Amazon created quite a reaction when it recently unveiled its own idea of a public library: free lending of one e-book at a time to anyone with a Kindle e-book reader and a $79 annual subscription to the Amazon Prime service. Amazon states that:

“Kindle owners can now choose from thousands of books to borrow for free, including over 100 current and former New York Times Bestsellers — as frequently as a book a month, with no due dates. No other e-reader or ebook store offers such a service.”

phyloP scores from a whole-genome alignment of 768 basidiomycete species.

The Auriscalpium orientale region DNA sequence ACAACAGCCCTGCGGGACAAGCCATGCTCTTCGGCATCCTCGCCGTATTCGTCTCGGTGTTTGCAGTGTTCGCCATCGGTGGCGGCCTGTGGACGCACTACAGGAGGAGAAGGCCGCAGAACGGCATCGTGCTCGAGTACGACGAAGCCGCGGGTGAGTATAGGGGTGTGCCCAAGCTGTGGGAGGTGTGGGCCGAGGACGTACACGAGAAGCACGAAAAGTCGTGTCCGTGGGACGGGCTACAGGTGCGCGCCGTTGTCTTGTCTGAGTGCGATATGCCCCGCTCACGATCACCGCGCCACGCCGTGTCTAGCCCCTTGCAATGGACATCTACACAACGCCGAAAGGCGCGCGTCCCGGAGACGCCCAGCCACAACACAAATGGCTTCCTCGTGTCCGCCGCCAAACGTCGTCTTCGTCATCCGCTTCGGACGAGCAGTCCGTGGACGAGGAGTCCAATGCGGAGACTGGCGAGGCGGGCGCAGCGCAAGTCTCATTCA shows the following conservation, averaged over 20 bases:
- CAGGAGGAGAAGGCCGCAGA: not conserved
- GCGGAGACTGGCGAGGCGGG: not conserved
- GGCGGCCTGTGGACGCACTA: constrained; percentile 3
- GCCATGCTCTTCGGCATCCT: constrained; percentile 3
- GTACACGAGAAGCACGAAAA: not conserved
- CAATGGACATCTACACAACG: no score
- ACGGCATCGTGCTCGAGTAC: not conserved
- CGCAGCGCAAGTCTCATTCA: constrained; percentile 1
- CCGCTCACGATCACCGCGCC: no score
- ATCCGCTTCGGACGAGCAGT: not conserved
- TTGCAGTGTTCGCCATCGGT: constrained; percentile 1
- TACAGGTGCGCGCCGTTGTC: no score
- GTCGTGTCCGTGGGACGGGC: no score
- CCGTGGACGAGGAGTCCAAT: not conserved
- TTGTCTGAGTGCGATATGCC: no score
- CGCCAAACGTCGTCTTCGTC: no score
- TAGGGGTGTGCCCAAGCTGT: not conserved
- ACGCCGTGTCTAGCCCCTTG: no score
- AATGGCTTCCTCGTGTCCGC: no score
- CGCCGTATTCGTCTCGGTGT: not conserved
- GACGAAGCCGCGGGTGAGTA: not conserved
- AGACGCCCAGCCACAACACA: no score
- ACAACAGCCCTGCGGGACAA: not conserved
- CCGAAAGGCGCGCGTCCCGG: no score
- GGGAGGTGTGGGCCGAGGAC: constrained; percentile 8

So is this “Kindle Owner’s Lending Library” a major threat to public libraries or not?

A report in Time Techland, a publication of Time Inc. indicate some major limitations:


  • Of the 100 most popular items in the service, 22 are public domain titles that are available for free elsewhere, 10 are workout books and videos that can not be viewed on most Kindles, and 18 are instructional and self-help books.
  • None of the “Big 6” major publishers are participating in this service.
  • The article summarizes: “That’s not to say you won’t find anything worth reading but to find the good stuff, you’ll have to do a lot of digging.”

The challenge for libraries is to have a top quality e-book service that does provide what people really want to read.